Ethernet Standards for Copper Cable 10Base-T 10 represents maximum throughput: 10 Mbps Base indicates baseband transmission T stands for twisted pair Two pairs of wires: transmit and receive Full-duplex transmission

Two wires for transmit Two wires for receive Baseband transmission, star topology, RJ-45 connectors Not common anymore 40 5,4,3 rule max 5 segments, 4 repeating devices, 3 segments populated, 500 meters max between nodes A 10 Base-T network

41 Ethernet Standards for Copper Cable 100Base-T (Fast Ethernet) IEEE 802.3u standard Similarities with 10Base-T Baseband transmission, star topology, RJ-45 connectors 100Base-TX (most common) 100-Mbps throughput over twisted pair Full-duplex transmission: doubles effective bandwidth where X is a placeholder for the FX and TX variants

42 max 3 segments, 2 repeating devices, 300 meters max between nodes A 100 Base-T network 43 Ethernet Standards for Copper Cable 1000Base-T (Gigabit Ethernet)

IEEE 802.3ab standard 1000 represents 1000 Mbps Base indicates baseband transmission T indicates twisted pair wiring Four pairs of wires in Cat 5 or higher cable Transmit and receive signals 44

Ethernet Standards for Copper Cable 10GBase-T IEEE 802.3an Pushing limits of twisted pair Requires Cat 6, 6a, or 7 cabling Benefits Very fast data transmission Cheaper than fiber-optic Uses Connect network devices Connect servers, workstations to LAN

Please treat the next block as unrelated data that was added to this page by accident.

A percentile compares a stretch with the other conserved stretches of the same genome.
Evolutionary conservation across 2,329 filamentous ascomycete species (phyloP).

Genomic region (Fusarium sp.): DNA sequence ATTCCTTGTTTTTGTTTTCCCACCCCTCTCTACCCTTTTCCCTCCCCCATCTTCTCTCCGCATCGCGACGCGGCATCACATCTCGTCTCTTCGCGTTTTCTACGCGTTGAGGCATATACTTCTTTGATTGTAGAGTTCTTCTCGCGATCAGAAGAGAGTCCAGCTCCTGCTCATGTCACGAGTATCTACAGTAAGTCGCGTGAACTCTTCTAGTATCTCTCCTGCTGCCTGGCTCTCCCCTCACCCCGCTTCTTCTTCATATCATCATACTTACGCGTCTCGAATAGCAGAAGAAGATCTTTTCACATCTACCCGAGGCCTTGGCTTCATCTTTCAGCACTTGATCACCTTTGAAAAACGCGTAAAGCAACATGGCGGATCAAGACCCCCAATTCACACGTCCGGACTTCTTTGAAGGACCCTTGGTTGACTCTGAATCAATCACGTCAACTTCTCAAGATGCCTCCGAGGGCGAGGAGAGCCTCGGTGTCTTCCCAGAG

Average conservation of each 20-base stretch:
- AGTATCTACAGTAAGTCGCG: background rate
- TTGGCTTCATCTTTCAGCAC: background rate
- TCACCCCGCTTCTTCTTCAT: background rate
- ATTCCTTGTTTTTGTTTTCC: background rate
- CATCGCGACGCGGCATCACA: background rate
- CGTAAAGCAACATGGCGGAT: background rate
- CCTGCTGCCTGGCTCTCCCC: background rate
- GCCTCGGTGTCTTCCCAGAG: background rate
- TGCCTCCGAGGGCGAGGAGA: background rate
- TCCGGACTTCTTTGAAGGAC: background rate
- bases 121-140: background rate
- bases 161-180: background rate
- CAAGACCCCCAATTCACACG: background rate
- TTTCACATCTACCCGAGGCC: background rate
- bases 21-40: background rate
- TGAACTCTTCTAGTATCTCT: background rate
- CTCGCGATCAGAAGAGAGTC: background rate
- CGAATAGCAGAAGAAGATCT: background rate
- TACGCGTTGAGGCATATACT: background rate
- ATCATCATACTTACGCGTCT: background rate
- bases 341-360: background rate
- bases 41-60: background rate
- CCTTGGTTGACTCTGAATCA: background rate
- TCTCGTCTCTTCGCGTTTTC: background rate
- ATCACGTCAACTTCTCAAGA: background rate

45 Ethernet Standards for Fiber-Optic Cable 100Base-FX (Fast Ethernet) IEEE 802.3u standard 100-Mbps throughput, baseband, fiber-optic cabling Multimode fiber containing at least two strands Half-duplex mode One strand receives; one strand transmits Full duplex-mode

Both strands send and receive 46 Ethernet Standards for Fiber-Optic Cable 1000Base-LX (1-Gigabit Ethernet) IEEE 802.3z standard 1000-Mbps throughput Base: baseband transmission LX: Long wavelengths Single-mode fiber: 5000 meters maximum segment (3.1 miles)

Multimode fiber: 550 meters maximum segment (0.34 miles) 47 Ethernet Standards for Fiber-Optic Cable 1000Base-SX (1-Gigabit Ethernet)

Differences from 1000Base-LX Multimode fiber-optic cable Uses short wavelengths Maximum segment length dependencies Fiber diameter 50 micron fibers: 550 meter maximum length (0.34 miles) 62.5 micron fibers: 275 meter maximum length (0.17 miles) 48 10-Gigabit Fiber-Optic Standards

802.3ae standard Fiber-optic Ethernet networks transmitting data at 10 Gbps Several variations (will discuss next) Common characteristics Star topology, allow one repeater, full-duplex mode Differences Signals light wavelength; maximum allowable segment length 49